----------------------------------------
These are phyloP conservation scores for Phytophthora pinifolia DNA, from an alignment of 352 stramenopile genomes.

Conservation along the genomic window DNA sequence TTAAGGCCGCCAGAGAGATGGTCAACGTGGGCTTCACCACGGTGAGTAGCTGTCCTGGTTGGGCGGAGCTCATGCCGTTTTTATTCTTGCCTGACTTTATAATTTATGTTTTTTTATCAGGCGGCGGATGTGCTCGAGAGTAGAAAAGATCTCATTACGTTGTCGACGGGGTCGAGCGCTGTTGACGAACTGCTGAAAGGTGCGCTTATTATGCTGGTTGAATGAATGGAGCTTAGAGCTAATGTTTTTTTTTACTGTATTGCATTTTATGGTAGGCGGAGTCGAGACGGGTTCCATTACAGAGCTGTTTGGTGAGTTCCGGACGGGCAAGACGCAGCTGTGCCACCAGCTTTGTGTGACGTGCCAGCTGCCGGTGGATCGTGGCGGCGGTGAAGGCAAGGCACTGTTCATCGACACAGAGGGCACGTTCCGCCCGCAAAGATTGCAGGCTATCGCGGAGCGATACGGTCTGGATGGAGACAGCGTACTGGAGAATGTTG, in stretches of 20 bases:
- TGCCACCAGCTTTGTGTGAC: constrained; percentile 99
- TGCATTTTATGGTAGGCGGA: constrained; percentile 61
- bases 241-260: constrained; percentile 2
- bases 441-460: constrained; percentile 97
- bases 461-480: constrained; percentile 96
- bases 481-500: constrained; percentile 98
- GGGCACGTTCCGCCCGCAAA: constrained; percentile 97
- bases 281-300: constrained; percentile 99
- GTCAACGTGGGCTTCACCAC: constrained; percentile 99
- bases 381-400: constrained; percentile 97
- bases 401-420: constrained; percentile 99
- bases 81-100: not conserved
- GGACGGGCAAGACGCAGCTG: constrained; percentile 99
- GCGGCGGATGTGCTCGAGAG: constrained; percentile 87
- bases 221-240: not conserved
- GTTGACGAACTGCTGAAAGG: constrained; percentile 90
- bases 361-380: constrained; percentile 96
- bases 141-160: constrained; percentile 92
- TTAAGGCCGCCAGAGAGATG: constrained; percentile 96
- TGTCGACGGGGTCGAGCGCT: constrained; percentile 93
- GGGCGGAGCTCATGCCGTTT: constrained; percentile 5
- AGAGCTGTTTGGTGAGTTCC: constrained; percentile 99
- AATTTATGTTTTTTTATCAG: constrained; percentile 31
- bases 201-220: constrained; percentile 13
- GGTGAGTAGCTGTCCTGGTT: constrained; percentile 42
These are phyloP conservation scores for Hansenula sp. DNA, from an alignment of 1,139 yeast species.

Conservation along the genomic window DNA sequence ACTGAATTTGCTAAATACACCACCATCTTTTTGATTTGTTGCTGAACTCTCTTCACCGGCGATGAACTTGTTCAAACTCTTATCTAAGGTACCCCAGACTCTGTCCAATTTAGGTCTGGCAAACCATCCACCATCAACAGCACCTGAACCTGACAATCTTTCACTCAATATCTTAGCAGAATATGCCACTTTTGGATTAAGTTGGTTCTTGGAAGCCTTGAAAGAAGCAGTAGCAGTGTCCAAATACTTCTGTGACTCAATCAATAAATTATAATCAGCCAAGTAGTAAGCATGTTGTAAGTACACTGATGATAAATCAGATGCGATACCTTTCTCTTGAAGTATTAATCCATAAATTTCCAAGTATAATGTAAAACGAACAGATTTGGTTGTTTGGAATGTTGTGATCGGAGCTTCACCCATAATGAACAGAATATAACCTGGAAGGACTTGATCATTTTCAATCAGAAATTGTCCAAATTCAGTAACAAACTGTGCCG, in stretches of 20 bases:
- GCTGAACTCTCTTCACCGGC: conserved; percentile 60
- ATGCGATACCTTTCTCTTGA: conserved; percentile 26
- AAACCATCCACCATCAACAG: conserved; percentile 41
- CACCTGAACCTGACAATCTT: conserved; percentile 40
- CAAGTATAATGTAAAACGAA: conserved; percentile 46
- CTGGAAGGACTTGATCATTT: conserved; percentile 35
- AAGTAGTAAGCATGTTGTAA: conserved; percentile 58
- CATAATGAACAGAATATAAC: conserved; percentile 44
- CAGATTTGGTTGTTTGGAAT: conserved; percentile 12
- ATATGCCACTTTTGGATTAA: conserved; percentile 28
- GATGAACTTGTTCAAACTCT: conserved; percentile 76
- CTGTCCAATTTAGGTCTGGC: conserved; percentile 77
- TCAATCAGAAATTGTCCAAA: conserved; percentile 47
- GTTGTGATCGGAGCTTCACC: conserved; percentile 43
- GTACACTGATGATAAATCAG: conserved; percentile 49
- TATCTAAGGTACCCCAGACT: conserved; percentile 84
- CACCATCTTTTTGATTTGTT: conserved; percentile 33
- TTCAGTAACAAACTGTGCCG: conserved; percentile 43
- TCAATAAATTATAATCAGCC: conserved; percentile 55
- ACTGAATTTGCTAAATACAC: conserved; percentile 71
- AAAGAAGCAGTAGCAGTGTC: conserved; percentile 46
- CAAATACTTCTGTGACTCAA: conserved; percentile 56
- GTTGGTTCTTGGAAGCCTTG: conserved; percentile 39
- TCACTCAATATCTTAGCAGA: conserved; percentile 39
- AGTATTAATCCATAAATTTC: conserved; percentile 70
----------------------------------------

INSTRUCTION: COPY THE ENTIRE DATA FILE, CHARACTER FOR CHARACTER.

These are phyloP conservation scores for Phytophthora pinifolia DNA, from an alignment of 352 stramenopile genomes.

Conservation along the genomic window DNA sequence TTAAGGCCGCCAGAGAGATGGTCAACGTGGGCTTCACCACGGTGAGTAGCTGTCCTGGTTGGGCGGAGCTCATGCCGTTTTTATTCTTGCCTGACTTTATAATTTATGTTTTTTTATCAGGCGGCGGATGTGCTCGAGAGTAGAAAAGATCTCATTACGTTGTCGACGGGGTCGAGCGCTGTTGACGAACTGCTGAAAGGTGCGCTTATTATGCTGGTTGAATGAATGGAGCTTAGAGCTAATGTTTTTTTTTACTGTATTGCATTTTATGGTAGGCGGAGTCGAGACGGGTTCCATTACAGAGCTGTTTGGTGAGTTCCGGACGGGCAAGACGCAGCTGTGCCACCAGCTTTGTGTGACGTGCCAGCTGCCGGTGGATCGTGGCGGCGGTGAAGGCAAGGCACTGTTCATCGACACAGAGGGCACGTTCCGCCCGCAAAGATTGCAGGCTATCGCGGAGCGATACGGTCTGGATGGAGACAGCGTACTGGAGAATGTTG, in stretches of 20 bases:
- TGCCACCAGCTTTGTGTGAC: constrained; percentile 99
- TGCATTTTATGGTAGGCGGA: constrained; percentile 61
- bases 241-260: constrained; percentile 2
- bases 441-460: constrained; percentile 97
- bases 461-480: constrained; percentile 96
- bases 481-500: constrained; percentile 98
- GGGCACGTTCCGCCCGCAAA: constrained; percentile 97
- bases 281-300: constrained; percentile 99
- GTCAACGTGGGCTTCACCAC: constrained; percentile 99
- bases 381-400: constrained; percentile 97
- bases 401-420: constrained; percentile 99
- bases 81-100: not conserved
- GGACGGGCAAGACGCAGCTG: constrained; percentile 99
- GCGGCGGATGTGCTCGAGAG: constrained; percentile 87
- bases 221-240: not conserved
- GTTGACGAACTGCTGAAAGG: constrained; percentile 90
- bases 361-380: constrained; percentile 96
- bases 141-160: constrained; percentile 92
- TTAAGGCCGCCAGAGAGATG: constrained; percentile 96
- TGTCGACGGGGTCGAGCGCT: constrained; percentile 93
- GGGCGGAGCTCATGCCGTTT: constrained; percentile 5
- AGAGCTGTTTGGTGAGTTCC: constrained; percentile 99
- AATTTATGTTTTTTTATCAG: constrained; percentile 31
- bases 201-220: constrained; percentile 13
- GGTGAGTAGCTGTCCTGGTT: constrained; percentile 42
These are phyloP conservation scores for Hansenula sp. DNA, from an alignment of 1,139 yeast species.

Conservation along the genomic window DNA sequence ACTGAATTTGCTAAATACACCACCATCTTTTTGATTTGTTGCTGAACTCTCTTCACCGGCGATGAACTTGTTCAAACTCTTATCTAAGGTACCCCAGACTCTGTCCAATTTAGGTCTGGCAAACCATCCACCATCAACAGCACCTGAACCTGACAATCTTTCACTCAATATCTTAGCAGAATATGCCACTTTTGGATTAAGTTGGTTCTTGGAAGCCTTGAAAGAAGCAGTAGCAGTGTCCAAATACTTCTGTGACTCAATCAATAAATTATAATCAGCCAAGTAGTAAGCATGTTGTAAGTACACTGATGATAAATCAGATGCGATACCTTTCTCTTGAAGTATTAATCCATAAATTTCCAAGTATAATGTAAAACGAACAGATTTGGTTGTTTGGAATGTTGTGATCGGAGCTTCACCCATAATGAACAGAATATAACCTGGAAGGACTTGATCATTTTCAATCAGAAATTGTCCAAATTCAGTAACAAACTGTGCCG, in stretches of 20 bases:
- GCTGAACTCTCTTCACCGGC: conserved; percentile 60
- ATGCGATACCTTTCTCTTGA: conserved; percentile 26
- AAACCATCCACCATCAACAG: conserved; percentile 41
- CACCTGAACCTGACAATCTT: conserved; percentile 40
- CAAGTATAATGTAAAACGAA: conserved; percentile 46
- CTGGAAGGACTTGATCATTT: conserved; percentile 35
- AAGTAGTAAGCATGTTGTAA: conserved; percentile 58
- CATAATGAACAGAATATAAC: conserved; percentile 44
- CAGATTTGGTTGTTTGGAAT: conserved; percentile 12
- ATATGCCACTTTTGGATTAA: conserved; percentile 28
- GATGAACTTGTTCAAACTCT: conserved; percentile 76
- CTGTCCAATTTAGGTCTGGC: conserved; percentile 77
- TCAATCAGAAATTGTCCAAA: conserved; percentile 47
- GTTGTGATCGGAGCTTCACC: conserved; percentile 43
- GTACACTGATGATAAATCAG: conserved; percentile 49
- TATCTAAGGTACCCCAGACT: conserved; percentile 84
- CACCATCTTTTTGATTTGTT: conserved; percentile 33
- TTCAGTAACAAACTGTGCCG: conserved; percentile 43
- TCAATAAATTATAATCAGCC: conserved; percentile 55
- ACTGAATTTGCTAAATACAC: conserved; percentile 71
- AAAGAAGCAGTAGCAGTGTC: conserved; percentile 46
- CAAATACTTCTGTGACTCAA: conserved; percentile 56
- GTTGGTTCTTGGAAGCCTTG: conserved; percentile 39
- TCACTCAATATCTTAGCAGA: conserved; percentile 39
- AGTATTAATCCATAAATTTC: conserved; percentile 70